STATEMENT OF THE AMERICAN POLYGRAPH ASSOCIATION PERTAINING TO THE NATIONAL ACADEMY OF SCIENCES (NAS) REPORT ON THE USE OF THE POLYGRAPH:

 

The American Polygraph Association (APA) recognizes the efforts of such a prestigious body as the National Academy of Sciences in the work performed in exploring questions associated with the detection of deception.

 

We wish to note that the APA was not invited to participate in any of the deliberations, nor consulted to provide responses to many questions raised in this project. The APA proudly counts among its membership, well qualified and highly regarded academicians who routinely conduct and publish research in peer reviewed publications and who would have eagerly contributed to this project. Perhaps in a follow-up assessment, the NAS or a similar body will look to the largest international organization in the detection of deception field for answers to some of the important questions in such an inquiry.

 

It is important that the public be aware that in their published report, the National Academy of Sciences did not conduct any new or original laboratory or field research on polygraph testing. Their effort was confined to a review of the research on polygraph testing and in particular to that which pertains to personnel screening. In doing so, the academy relied on only 57 of the more than 1,000 research studies available.

 

The NAS panel and the APA recognize that the field of lie detection is a difficult one to quantify or measure in terms of real world effectiveness. As the NAS so clearly reports, real world conditions are difficult if not impossible to replicate in a mock crime or laboratory environment for the purpose of assessing effectiveness.

 

As a result, a paradigm for research into the validity and efficacy of lie detection has always been, at best, a difficult challenge. We further agree that a lack of resources over the past decades has hampered more meaningful research, particularly in the security and applicant screening arena.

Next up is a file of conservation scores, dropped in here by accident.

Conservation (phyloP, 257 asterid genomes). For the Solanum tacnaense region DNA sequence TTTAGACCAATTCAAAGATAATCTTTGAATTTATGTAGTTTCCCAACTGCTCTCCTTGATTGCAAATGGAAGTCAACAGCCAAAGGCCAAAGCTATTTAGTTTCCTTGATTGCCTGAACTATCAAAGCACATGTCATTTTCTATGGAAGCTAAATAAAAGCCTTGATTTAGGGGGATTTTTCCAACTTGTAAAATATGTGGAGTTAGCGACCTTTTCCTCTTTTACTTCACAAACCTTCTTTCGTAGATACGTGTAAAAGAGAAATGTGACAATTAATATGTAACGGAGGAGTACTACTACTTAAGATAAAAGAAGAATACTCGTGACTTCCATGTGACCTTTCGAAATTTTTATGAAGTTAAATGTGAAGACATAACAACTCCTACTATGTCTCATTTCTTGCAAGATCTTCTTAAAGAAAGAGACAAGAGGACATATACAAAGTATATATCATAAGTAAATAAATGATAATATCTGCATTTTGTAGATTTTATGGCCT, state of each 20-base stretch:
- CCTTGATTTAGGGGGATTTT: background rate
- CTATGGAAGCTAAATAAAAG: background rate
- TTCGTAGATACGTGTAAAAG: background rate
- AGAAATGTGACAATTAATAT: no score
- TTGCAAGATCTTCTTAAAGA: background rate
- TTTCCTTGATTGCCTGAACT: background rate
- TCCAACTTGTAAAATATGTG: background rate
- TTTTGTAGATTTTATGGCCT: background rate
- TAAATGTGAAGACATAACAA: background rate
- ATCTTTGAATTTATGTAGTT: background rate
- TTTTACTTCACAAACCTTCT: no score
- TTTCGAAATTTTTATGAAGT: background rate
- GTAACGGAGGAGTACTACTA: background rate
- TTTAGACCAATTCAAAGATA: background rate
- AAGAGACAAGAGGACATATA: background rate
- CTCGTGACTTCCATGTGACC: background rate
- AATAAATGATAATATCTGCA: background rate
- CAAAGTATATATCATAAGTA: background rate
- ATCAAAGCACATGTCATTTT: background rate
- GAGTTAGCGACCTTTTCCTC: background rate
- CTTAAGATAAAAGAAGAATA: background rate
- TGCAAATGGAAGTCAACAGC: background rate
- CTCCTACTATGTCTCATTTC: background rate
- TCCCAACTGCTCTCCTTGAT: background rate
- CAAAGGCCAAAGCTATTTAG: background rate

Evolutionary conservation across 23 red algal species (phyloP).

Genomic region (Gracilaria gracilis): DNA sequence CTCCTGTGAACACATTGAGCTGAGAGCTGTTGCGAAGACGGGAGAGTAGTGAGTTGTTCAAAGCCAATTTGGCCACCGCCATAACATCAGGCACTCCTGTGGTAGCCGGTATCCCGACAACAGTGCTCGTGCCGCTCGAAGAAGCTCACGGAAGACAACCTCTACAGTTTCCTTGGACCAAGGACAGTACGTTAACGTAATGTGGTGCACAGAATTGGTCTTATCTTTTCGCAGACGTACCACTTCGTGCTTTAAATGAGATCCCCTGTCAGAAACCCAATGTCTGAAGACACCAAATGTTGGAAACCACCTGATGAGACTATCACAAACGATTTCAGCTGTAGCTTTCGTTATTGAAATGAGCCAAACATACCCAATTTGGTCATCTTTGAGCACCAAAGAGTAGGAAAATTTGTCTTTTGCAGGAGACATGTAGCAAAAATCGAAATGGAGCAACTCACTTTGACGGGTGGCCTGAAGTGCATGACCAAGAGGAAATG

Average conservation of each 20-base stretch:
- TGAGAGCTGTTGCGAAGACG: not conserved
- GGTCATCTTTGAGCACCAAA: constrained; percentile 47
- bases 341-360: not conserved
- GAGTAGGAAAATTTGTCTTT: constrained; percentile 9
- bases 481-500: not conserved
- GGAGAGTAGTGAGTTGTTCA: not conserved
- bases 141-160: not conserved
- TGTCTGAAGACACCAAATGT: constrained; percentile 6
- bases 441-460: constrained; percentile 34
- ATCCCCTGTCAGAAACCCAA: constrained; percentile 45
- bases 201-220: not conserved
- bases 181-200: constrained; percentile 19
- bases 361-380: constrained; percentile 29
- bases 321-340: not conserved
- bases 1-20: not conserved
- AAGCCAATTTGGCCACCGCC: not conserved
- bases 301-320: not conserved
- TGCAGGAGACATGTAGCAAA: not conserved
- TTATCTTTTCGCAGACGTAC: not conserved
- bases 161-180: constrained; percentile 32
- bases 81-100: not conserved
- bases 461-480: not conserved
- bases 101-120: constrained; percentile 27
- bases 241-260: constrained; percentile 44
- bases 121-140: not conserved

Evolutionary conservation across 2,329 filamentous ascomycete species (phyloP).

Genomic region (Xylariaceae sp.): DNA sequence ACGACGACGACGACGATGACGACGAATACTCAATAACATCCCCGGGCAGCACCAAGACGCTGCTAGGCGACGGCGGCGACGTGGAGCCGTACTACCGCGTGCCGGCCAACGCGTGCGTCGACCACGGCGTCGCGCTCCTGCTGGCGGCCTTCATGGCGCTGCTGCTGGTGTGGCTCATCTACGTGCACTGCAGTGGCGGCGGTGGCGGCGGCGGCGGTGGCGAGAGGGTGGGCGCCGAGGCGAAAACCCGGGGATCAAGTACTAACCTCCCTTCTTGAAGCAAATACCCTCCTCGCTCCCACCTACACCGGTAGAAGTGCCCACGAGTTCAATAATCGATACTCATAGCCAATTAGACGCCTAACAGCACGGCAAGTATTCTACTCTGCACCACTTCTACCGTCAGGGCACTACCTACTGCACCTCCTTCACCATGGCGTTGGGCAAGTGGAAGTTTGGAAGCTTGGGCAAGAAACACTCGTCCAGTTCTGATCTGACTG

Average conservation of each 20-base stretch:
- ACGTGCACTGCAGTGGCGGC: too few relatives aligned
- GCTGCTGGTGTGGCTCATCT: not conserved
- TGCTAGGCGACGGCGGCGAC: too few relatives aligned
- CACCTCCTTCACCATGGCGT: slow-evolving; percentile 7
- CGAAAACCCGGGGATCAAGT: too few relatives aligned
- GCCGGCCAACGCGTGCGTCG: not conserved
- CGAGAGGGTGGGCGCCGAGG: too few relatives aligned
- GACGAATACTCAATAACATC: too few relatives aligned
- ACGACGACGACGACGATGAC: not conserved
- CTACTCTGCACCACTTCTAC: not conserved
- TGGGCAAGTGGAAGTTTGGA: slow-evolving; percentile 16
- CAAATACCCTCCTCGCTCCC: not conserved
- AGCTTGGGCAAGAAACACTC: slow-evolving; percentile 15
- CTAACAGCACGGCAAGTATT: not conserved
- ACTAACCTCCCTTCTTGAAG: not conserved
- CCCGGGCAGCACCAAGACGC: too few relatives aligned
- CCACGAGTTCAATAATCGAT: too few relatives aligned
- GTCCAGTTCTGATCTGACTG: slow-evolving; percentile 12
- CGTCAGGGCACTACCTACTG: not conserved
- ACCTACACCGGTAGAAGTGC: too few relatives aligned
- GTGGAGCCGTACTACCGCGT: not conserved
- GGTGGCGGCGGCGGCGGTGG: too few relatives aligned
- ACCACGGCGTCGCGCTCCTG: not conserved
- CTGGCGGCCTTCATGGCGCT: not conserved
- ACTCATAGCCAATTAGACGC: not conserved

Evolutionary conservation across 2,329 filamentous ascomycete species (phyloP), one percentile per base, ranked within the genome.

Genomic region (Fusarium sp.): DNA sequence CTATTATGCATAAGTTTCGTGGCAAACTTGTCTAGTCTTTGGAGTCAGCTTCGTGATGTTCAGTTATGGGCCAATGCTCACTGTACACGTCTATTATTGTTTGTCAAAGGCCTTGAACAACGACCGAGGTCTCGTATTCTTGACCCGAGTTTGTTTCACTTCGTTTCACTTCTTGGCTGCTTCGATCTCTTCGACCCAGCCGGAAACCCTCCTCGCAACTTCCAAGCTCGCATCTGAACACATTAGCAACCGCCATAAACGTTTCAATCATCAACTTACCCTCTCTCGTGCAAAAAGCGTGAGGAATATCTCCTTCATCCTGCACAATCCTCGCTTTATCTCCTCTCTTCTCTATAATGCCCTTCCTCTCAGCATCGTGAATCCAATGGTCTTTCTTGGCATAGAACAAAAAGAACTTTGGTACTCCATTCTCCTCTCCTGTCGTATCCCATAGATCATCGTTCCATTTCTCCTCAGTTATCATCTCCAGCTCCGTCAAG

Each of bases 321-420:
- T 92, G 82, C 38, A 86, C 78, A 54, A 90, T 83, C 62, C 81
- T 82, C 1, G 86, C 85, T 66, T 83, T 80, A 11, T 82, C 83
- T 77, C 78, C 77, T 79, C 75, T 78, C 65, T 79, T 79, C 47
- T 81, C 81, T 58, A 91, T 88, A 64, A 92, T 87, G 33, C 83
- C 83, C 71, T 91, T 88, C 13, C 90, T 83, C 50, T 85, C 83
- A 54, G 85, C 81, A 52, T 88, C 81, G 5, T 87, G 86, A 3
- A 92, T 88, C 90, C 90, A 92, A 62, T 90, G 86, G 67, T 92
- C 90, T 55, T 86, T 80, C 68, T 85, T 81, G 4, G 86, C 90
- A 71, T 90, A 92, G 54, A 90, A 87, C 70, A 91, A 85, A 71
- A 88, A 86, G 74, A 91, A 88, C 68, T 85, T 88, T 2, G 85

It must be addressed; however, that the NAS report does not adequately recognize the many successes of polygraph in both the criminal specific arena and in National Security. Polygraph testing admittedly not perfect, has been and continues to be an extremely valuable tool. We firmly believe that continued scientific research will support our position; therefore, we welcome the NAS recommendation for additional research and greater innovation in the field.

 

We agree with the panel?s conclusion that although there may be alternative techniques to polygraph testing, none of these alternatives outperform, nor do any of them yet show promise of supplanting the polygraph in the near term.

 

We further agree with the NAS finding that expanding research efforts be directed at detecting and deterring major security threats, including efforts for improving techniques for security screening. We believe polygraph testing now provides satisfactory detection and deterrence, enhanced research efforts; however, will certainly expand our capacity to improve efforts in those areas. The APA will continue to conduct and support research within its limited resources; however, we must look to other sources, perhaps including the Federal Government to allocate the resources needed to fully accomplish the specific research challenges offered by the NAS. The APA stands ready and willing to work with such sources to bring the recommendations of the NAS to fruition.

 

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